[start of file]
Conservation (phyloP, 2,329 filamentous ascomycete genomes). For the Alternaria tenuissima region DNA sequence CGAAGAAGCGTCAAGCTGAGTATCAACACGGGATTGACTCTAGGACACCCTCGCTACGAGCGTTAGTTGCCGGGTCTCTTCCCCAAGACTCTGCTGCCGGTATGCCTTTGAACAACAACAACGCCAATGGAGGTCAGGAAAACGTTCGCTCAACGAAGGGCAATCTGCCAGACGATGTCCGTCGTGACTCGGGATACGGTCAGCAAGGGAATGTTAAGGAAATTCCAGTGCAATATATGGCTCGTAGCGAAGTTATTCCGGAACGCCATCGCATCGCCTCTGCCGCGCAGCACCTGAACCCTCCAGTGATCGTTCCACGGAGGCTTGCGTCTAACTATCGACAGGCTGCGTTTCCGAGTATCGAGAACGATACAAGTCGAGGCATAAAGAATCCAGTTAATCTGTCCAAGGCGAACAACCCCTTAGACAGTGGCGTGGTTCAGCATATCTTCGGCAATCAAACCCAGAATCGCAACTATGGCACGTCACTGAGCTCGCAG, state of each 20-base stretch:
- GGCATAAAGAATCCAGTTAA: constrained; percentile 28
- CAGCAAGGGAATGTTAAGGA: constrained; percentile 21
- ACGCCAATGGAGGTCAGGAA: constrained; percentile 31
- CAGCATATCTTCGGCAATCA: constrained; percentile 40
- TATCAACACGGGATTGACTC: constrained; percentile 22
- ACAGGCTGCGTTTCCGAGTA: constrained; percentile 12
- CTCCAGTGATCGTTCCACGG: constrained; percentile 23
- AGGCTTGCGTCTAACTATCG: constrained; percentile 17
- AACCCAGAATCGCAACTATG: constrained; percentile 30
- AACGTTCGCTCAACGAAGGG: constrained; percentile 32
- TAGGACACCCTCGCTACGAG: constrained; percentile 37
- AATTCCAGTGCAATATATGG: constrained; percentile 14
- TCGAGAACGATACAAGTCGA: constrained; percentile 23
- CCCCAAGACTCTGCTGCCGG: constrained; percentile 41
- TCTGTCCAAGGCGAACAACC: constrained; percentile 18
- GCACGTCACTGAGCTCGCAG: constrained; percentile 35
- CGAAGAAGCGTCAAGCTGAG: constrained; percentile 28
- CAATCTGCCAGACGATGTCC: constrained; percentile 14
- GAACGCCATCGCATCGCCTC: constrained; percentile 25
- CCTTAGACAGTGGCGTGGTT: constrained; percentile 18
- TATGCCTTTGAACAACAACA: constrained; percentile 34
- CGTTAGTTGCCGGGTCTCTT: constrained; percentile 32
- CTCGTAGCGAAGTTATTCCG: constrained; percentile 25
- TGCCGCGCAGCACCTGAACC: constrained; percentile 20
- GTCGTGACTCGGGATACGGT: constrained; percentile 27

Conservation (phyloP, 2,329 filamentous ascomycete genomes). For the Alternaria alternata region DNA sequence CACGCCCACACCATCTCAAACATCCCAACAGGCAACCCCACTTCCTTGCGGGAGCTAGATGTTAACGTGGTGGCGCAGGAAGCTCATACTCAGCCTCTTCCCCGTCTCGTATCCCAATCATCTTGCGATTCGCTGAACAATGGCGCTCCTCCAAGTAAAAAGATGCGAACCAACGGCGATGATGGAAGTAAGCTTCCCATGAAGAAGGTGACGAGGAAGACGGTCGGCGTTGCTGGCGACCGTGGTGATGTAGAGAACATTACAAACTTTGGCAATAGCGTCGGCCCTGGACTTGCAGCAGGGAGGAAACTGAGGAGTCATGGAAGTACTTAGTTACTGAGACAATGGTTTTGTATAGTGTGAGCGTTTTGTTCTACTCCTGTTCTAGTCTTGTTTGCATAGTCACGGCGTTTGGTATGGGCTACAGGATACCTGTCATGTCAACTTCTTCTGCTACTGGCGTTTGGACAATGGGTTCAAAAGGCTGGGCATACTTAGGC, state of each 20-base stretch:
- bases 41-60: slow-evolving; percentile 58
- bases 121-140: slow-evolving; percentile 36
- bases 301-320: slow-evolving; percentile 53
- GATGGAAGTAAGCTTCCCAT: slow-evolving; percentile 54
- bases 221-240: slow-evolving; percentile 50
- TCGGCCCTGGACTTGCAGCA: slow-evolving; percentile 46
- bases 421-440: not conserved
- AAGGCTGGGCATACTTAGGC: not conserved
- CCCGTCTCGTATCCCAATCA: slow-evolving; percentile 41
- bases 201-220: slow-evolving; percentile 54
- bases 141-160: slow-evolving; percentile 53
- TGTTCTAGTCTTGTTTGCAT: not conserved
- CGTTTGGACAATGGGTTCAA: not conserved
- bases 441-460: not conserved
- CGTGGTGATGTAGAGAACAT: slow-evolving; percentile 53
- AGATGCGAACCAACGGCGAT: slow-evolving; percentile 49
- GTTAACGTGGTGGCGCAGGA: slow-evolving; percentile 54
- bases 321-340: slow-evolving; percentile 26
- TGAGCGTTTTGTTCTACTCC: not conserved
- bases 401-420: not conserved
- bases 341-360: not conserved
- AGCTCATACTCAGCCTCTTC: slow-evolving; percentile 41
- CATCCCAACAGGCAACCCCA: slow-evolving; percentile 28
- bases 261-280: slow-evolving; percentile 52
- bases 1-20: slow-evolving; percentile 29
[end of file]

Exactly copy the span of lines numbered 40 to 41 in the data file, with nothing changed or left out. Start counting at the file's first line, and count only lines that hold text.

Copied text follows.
- CGTTTGGACAATGGGTTCAA: not conserved
- bases 441-460: not conserved